Pediatrics Jan. Now available generically, the product is still popular among primary care physicians despite its adverse effects and relatively poor efficacy. More than half of the prescriptions written are for children younger than 4 years. Investigators retrospectively reviewed 6 cases of children with persistent tinea corporis unresponsive to CBD cream. The 6 children were identified from a review of all cases of children aged 4 to 11 years who had been treated over a 6-month period at a single university-based clinic.
All 6 had been diagnosed with tinea corporis by their primary care physicians and treated unsuccessfully with multiple courses of CBD cream over periods of 2 to 12 months. Positive potassium hydroxide preparations subsequently confirmed the diagnoses. All but 1 child had tinea faciei. Cure was defined as clinical clearing that persisted for at least 1 month after cessation of medication. All patients were cured with single-agent therapy: 4 with topical medication and 2 with griseofulvin.
Wheat and her associates said. In a study of 9, patients aged years who were prescribed either Lotrisone or Mycolog-II creams from to , pediatricians were most likely to prescribe the combination creams mean, patients , followed by family physicians mean, patients , and dermatologists mean, 49 patients. No pediatric dermatologists prescribed either cream.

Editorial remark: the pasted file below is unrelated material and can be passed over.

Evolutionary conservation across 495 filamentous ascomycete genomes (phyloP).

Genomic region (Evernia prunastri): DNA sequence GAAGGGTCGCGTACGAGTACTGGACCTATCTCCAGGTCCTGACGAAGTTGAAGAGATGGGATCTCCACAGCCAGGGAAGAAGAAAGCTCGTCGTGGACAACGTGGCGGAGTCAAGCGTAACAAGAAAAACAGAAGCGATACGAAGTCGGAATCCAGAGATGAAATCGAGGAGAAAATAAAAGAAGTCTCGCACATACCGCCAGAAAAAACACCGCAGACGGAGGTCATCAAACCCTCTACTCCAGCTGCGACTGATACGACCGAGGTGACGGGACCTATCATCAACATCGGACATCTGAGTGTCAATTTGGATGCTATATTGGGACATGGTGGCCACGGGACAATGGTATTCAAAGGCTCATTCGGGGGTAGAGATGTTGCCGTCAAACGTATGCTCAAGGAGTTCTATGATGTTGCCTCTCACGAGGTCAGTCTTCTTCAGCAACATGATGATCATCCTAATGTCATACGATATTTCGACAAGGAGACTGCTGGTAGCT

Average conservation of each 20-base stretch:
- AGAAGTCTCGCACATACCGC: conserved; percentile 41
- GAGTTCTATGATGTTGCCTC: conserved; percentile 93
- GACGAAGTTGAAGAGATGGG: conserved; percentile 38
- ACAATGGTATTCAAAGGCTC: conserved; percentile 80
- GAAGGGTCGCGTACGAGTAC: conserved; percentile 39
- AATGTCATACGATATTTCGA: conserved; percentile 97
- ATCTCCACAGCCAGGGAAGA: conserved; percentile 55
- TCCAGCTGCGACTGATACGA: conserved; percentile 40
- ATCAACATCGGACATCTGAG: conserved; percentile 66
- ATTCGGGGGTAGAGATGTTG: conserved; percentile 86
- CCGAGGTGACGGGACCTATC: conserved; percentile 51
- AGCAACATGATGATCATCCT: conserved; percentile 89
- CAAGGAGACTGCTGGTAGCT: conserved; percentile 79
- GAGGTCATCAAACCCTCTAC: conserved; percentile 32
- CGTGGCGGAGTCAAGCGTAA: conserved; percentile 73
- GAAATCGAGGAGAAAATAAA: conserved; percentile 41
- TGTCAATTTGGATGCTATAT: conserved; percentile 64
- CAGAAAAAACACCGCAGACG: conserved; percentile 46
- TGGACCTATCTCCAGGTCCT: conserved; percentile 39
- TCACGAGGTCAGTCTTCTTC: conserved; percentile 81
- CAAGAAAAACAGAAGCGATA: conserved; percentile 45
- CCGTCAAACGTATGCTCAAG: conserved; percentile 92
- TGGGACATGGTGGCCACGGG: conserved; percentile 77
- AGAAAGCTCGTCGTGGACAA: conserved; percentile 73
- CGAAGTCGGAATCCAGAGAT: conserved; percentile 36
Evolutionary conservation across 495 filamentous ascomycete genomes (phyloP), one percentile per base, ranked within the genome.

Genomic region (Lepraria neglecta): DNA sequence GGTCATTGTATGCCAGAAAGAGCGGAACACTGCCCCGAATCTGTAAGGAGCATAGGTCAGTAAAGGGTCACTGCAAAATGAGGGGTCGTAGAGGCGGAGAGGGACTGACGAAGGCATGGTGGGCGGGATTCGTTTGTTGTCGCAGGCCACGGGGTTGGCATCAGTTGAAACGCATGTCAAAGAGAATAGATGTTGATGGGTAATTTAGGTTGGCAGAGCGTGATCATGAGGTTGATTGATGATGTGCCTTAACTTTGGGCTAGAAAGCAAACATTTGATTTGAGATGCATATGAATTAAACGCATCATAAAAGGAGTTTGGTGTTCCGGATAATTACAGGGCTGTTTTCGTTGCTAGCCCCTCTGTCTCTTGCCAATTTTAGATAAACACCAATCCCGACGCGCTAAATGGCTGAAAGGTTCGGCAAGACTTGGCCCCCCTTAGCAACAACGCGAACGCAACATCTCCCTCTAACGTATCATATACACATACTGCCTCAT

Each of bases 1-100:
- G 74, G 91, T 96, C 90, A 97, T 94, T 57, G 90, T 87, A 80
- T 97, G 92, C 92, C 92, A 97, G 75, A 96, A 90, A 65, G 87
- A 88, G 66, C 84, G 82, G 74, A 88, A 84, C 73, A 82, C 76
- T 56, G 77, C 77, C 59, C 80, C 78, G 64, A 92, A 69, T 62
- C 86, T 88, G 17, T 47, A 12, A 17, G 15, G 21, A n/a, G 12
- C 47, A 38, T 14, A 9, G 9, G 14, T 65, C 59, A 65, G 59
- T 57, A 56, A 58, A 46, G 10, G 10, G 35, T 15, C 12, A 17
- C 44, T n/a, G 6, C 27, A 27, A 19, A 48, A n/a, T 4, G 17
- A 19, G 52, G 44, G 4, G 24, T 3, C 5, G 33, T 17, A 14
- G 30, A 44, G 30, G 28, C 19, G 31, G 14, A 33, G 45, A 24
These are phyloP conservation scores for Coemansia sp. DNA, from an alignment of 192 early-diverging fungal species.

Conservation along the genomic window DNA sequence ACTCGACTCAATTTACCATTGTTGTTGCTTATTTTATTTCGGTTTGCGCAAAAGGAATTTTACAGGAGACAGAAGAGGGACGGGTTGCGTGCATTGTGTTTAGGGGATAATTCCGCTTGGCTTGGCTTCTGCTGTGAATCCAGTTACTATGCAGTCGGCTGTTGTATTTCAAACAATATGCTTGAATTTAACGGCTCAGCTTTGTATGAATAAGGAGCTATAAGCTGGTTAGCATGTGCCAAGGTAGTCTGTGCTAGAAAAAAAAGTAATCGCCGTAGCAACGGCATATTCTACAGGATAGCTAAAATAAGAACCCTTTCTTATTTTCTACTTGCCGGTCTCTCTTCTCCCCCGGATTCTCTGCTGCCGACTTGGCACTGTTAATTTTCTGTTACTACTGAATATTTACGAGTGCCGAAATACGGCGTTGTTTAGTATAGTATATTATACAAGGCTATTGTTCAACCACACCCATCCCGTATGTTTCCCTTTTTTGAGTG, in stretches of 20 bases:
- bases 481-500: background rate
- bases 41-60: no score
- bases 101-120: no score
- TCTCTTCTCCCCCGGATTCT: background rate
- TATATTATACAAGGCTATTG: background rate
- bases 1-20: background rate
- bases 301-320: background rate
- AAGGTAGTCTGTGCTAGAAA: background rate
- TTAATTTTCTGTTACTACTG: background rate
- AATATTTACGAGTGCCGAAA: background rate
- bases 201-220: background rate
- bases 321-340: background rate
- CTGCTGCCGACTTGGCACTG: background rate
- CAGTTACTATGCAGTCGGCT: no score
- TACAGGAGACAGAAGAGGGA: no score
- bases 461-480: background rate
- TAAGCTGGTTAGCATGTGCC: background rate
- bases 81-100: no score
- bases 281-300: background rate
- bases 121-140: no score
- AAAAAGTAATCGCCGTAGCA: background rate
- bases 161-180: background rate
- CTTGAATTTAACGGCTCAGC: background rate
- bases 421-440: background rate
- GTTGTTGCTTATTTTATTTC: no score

Sometimes a fungal infection induces an inflammatory dermatitis. In these cases the use of both an antifungal and a corticosteroid with careful monitoring can benefit the patient, the researchers said. Also, in , Lotrisone was approved by the FDA for treating tinea corporis, tinea pedis, and tinea cruris in patients older than 12 years.
However, lack of efficacy and severe adverse effects including hypothalamic-pituitary-adrenal axis suppression, Cushing syndrome, hyperglycemia, hirsutism, delayed growth, and skin atrophy led the FDA to recommend that Lotrisone not be prescribed for patients younger than 17 years and not be prescribed to treat diaper dermatitis.
Wheat and her associates recommend a single-agent topical antifungal to treat superficial fungal infection. If there is intense itching due to infection-induced dermatitis, add a low- or medium-potency topical corticosteroid for just days. For diaper dermatitis with a confirmed secondary fungal infection, they recommend a topical antifungal agent in combination with a barrier cream.